As both liberals and neocons push for a greater American commitment to nation-building in Afghanistan, Benjamin Friedman disputes their premises:
Democrats argue that Bush has neglected Afghanistan and that its stability and US security require a bigger, better state-building effort. This is backward….
Defending American interests in Afghanistan requires nothing more than ensuring the absence of a haven for international terrorists and making an example of those who provide one. Those two reasonable goals justified the war in Afghanistan, unlike the Iraq war.
If the latter goal should fail, US forces can target terrorist camps and supporters through raids and airstrikes guided by intelligence, even if Taliban militias gain power in some regions. Those missions do not require a huge force structure, or that Afghanistan become a modern nation, a democratic one, or even stable.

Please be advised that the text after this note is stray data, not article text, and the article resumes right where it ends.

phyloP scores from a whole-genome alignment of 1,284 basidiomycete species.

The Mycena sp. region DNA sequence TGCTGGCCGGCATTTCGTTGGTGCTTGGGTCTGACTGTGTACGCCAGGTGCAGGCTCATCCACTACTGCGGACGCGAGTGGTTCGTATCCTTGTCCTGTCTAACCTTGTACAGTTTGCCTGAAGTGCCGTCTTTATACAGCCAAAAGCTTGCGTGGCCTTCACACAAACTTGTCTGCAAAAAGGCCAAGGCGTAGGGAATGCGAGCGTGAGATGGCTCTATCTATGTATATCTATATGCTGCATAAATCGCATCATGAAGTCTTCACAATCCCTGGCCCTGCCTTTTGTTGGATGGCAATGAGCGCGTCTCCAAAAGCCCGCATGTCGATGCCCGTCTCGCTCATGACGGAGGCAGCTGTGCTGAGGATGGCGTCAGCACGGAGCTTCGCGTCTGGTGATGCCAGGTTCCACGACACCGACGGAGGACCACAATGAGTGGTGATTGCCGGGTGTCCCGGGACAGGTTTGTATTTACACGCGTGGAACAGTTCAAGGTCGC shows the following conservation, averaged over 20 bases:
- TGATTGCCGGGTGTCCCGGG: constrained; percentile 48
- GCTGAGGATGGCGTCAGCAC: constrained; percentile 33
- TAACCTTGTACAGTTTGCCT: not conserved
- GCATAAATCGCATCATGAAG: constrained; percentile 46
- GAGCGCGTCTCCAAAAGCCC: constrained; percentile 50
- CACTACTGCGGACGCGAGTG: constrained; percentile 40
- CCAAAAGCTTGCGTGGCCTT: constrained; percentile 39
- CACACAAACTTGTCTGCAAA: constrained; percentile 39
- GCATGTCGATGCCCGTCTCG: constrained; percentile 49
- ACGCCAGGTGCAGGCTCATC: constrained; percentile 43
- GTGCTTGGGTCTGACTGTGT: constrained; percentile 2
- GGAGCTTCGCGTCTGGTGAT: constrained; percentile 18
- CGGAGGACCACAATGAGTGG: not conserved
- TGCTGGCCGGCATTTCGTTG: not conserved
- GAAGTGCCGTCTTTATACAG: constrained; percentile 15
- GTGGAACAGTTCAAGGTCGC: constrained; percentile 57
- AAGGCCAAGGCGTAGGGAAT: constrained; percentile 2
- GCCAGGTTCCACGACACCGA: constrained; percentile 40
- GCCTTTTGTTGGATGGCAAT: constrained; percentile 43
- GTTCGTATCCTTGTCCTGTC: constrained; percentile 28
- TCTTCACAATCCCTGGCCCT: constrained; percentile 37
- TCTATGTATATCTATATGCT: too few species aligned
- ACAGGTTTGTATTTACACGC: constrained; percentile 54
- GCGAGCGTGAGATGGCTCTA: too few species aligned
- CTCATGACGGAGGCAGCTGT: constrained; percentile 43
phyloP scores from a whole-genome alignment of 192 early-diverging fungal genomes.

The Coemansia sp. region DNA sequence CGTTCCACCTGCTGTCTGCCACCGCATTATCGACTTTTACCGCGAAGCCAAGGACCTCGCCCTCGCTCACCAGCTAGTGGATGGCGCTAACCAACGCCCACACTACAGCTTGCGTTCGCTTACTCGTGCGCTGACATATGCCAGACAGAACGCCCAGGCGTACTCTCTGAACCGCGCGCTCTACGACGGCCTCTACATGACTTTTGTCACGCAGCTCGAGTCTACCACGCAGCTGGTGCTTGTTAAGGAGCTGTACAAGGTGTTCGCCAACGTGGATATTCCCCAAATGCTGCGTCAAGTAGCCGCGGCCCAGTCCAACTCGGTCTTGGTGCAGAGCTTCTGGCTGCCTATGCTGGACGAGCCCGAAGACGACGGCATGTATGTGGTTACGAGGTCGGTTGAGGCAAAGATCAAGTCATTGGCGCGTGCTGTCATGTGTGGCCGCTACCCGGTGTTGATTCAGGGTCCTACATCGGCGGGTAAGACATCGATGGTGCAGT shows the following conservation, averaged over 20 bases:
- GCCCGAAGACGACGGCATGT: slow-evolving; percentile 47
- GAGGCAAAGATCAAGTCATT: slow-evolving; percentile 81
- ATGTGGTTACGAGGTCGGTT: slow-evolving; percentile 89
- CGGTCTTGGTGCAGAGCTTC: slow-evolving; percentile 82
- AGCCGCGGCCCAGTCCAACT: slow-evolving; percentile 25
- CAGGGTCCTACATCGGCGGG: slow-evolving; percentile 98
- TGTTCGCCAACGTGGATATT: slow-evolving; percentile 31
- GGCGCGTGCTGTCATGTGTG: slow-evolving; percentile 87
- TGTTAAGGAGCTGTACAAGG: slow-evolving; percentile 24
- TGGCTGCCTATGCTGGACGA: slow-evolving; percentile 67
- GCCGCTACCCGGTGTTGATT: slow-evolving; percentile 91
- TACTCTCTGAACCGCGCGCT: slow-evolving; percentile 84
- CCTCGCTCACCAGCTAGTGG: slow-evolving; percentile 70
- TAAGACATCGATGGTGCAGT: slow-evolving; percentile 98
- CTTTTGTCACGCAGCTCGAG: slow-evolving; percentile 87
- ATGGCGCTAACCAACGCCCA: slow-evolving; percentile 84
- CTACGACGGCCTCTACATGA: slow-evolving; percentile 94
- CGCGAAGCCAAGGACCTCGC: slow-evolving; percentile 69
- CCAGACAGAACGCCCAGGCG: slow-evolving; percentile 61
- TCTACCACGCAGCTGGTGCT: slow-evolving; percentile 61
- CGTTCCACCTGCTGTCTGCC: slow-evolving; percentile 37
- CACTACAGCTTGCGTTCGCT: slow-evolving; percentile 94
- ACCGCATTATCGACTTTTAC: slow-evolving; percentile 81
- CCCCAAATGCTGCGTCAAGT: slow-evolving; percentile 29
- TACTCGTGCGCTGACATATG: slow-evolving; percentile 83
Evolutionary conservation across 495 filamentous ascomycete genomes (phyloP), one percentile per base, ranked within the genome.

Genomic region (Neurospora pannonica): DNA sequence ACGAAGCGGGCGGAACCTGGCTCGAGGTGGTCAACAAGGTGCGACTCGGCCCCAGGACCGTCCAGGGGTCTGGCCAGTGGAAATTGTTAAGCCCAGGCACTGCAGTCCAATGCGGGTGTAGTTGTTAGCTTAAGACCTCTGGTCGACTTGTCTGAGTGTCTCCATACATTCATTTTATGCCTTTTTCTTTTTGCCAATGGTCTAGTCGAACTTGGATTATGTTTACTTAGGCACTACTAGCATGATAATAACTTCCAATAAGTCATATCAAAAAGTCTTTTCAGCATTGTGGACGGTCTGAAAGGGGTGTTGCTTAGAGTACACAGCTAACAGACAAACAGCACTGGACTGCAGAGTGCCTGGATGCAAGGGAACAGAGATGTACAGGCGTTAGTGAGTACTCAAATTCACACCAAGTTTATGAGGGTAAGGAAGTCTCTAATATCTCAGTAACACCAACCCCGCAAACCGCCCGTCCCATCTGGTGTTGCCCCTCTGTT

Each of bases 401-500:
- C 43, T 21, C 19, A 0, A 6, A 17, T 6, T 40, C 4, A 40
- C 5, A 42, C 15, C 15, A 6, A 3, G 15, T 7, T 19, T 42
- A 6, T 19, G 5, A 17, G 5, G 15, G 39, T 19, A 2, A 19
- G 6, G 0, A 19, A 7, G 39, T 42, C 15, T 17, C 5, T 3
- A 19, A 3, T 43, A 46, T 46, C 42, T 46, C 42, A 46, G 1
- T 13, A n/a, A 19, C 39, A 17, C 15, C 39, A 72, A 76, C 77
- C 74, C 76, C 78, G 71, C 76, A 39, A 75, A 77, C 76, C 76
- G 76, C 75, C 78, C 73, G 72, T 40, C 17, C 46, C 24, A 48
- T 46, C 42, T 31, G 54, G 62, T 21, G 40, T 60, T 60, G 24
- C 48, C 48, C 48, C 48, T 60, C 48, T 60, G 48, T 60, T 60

Friedman isn't optimistic: "Instead of this realistic approach, the next president will probably move to expand a never-ending war meant to assert the control of a statelet in Kabul over an unruly territory. Afghanistan is full of arms and grievances. It lacks the basics of statehood: a road network, a working national energy grid, widespread patriotism, and tax collection. The notion that a 25 percent increase of Western forces and investment is enough to transform Afghanistan into a peaceful, centralized state shows idealism of stunning tenacity."